Prehistoric tools, sci-fi memorabilia and a chandelier designed to look like the International Space Station feature in a New York exhibition that explores man's progress through designed objects (+ slideshow).
Titled Progressland, this is the final instalment of his year-long collaboration with the gallery and its founder Juan Garcia Mosqueda, which opened last week.
Zuckerman's first exhibition focused on man's primitive relationship to nature, and this follow-up surveys how humans have altered that relationship through exploration, pioneering and innovation.
"This [show] is about progress," he told Dezeen. "It's about how we pioneer, how we change the world around us – especially in relation to nature – and the ways that we do that."
The show takes its name from the futuristic General Electric pavilion created by Walt Disney for the 1964 World's Fair. A scale model of the domed structure is included in the exhibition.
Just inside the entrance to the gallery, located underneath the High Line park, sits a cylindrical wooden tea house by Mimi Jung. Commissioned for the exhibition, the meditation space represents an environment that stimulates ideas.
The exhibition then unfolds along a narrative that begins with humankind's earliest innovations. Examples of prehistoric tools are displayed on a shelf next to sets of copper instruments and carved stone pieces by Studiopepe.
Below, wooden stools by ArandaLasch were carved using traditional techniques in Gabon.
In the gallery's main space, the layout is designed to echo the arrangement of items in Zuckerman's previous exhibition.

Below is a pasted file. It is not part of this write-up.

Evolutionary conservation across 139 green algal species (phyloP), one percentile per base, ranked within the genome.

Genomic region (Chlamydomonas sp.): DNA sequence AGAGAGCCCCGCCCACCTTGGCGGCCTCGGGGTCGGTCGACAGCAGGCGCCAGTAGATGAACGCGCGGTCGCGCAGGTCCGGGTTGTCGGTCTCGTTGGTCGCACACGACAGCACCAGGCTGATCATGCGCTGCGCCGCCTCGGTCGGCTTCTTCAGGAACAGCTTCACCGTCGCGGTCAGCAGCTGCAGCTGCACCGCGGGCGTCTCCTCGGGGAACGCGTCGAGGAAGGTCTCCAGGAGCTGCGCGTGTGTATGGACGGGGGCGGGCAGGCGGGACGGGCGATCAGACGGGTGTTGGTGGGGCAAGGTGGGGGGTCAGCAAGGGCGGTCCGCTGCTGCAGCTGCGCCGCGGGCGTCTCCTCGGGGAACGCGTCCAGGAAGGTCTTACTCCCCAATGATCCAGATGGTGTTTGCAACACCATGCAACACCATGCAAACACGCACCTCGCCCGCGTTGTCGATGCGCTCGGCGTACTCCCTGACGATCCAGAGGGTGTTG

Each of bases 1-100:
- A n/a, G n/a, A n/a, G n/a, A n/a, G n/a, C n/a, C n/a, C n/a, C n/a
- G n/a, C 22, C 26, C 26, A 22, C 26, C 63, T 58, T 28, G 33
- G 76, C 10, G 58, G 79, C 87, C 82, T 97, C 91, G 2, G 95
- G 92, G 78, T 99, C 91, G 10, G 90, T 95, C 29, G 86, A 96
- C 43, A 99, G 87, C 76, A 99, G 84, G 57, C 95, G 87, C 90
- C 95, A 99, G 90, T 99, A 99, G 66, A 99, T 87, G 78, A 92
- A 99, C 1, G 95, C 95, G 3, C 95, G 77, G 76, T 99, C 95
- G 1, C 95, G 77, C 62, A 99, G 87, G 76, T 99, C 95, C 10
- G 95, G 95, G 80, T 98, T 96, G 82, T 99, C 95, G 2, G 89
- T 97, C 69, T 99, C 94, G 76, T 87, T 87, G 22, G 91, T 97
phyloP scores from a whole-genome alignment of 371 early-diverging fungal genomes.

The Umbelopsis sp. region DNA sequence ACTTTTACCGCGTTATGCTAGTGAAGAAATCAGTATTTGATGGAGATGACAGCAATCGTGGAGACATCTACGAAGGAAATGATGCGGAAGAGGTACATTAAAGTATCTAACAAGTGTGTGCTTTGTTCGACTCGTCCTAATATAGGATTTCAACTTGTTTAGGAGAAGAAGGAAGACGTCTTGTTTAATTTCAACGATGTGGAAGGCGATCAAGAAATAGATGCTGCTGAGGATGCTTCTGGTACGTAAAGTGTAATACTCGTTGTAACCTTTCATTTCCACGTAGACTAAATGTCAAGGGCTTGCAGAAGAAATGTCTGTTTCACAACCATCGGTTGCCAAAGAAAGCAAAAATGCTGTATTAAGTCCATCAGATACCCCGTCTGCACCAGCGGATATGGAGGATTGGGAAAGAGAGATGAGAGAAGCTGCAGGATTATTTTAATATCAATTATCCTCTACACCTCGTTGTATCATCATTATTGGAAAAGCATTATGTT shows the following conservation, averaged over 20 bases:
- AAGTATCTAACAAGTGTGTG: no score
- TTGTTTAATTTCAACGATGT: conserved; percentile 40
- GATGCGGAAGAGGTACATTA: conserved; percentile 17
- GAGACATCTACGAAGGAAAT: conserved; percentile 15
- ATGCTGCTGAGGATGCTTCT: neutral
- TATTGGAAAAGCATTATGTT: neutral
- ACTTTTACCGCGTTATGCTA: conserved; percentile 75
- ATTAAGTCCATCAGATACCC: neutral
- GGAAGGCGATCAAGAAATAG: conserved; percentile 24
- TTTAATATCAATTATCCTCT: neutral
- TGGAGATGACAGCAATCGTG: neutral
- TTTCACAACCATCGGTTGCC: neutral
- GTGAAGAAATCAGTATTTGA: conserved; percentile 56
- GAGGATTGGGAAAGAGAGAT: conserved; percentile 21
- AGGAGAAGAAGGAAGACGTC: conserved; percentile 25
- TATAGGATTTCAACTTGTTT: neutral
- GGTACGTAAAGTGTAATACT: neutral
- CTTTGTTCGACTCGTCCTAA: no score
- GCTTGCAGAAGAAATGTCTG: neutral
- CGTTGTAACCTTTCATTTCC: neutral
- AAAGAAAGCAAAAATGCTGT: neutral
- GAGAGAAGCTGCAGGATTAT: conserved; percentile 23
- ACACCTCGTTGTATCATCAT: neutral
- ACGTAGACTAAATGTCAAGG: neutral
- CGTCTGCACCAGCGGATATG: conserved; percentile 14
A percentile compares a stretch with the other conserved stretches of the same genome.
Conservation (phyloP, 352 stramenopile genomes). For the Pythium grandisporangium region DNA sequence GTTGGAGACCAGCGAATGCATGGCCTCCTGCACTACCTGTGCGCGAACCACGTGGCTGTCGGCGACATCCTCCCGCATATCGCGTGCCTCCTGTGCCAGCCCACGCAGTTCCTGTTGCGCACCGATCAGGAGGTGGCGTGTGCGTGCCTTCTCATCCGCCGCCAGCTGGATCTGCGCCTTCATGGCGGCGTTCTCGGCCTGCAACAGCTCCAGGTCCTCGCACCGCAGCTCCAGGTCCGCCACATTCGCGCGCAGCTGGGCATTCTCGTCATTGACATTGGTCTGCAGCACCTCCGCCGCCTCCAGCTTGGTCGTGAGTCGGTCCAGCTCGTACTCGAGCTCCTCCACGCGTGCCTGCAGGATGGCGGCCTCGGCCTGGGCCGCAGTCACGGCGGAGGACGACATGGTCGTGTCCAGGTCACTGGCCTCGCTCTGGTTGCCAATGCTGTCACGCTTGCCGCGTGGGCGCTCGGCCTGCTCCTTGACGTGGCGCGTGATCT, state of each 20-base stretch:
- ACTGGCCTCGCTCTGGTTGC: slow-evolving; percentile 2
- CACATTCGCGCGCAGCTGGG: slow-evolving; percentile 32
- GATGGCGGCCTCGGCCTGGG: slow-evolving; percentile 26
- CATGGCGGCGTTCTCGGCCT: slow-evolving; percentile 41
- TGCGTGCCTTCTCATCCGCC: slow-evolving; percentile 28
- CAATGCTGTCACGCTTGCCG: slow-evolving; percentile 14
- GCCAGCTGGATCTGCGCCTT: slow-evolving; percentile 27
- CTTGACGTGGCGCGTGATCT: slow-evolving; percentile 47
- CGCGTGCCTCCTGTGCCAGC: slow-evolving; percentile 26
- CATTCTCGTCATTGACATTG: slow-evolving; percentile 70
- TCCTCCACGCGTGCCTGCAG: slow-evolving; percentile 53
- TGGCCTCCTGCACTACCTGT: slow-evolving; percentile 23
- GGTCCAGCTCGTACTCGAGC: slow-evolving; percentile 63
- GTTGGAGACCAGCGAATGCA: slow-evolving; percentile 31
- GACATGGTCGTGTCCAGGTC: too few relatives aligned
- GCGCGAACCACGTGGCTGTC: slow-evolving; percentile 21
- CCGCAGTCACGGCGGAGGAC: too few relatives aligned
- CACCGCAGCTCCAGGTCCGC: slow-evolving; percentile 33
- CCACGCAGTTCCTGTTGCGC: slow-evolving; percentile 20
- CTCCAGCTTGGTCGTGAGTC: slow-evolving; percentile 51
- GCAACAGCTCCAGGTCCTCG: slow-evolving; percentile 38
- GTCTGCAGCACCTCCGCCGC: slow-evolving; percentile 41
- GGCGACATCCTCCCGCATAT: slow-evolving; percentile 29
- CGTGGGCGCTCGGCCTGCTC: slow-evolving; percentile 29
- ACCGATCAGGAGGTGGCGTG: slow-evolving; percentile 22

"It's very important for me when we do these shows to create conversations between objects that are non-verbal," said Zuckerman.
At the end of a central plinth, a pair of folded steel chairs by sculptor Scott Burton face each other to evoke this idea. Other items on show were also chosen to represent collaboration and laid out to loosely represent the layers of our planet.
In the middle of the plinth, a textured rug by Alexandra Kehayoglou is designed to look like the arctic landscape. A photograph of a plane mounted on the wall behind represents the sky, and a chandelier shaped like the International Space Station hangs from the ceiling to symbolise space.
Zuckerman commissioned Brooklyn designer Bec Brittain to create the lighting fixture, which combines different types of metalworking and finishes of glass.
"Being able to create a light that's a spaceship was a fun brief," Brittain told Dezeen. "I wanted to recreate that feeling of assemblage. The different finishes are my nod to how the ISS is a cooperation between agencies."
In the corner, another lighting design by Nao Tamura comprises a LED on the end of a string, which produces rippled patterns when it shines through a droplet-shaped glass bowl.
Zuckerman also included a series of pieces come from the 1960s space programme, like photographs of the surface on the moon and a model of the Russian Luna-9 spacecraft that took the images. Two space gloves – a Soviet-era item and a new prototype – also sit near to each other.
Konstantin Grcic's 360 chair, used as a prop in sci-fi film Prometheus, is positioned next to a roll-top desk by Ian Stell.
"All of the objects in Progressland reflect that kind of thrilling leap into the uncharted," said Zuckerman. "The show is about the spirit that drives progress and the inquisitive minds that practice in this space."
Progressland runs until the end of August 2016 at Chamber, 515 West 23rd Street, Manhattan.
The gallery has hosted a variety of exhibitions since it opened in 2014. These include a presentation that paired unrelated design collections, a display of cube-themed objects and sculptures, and a solo show of work by Japanese botanical artist Makoto Azuma.
Photography is by Guang Xu.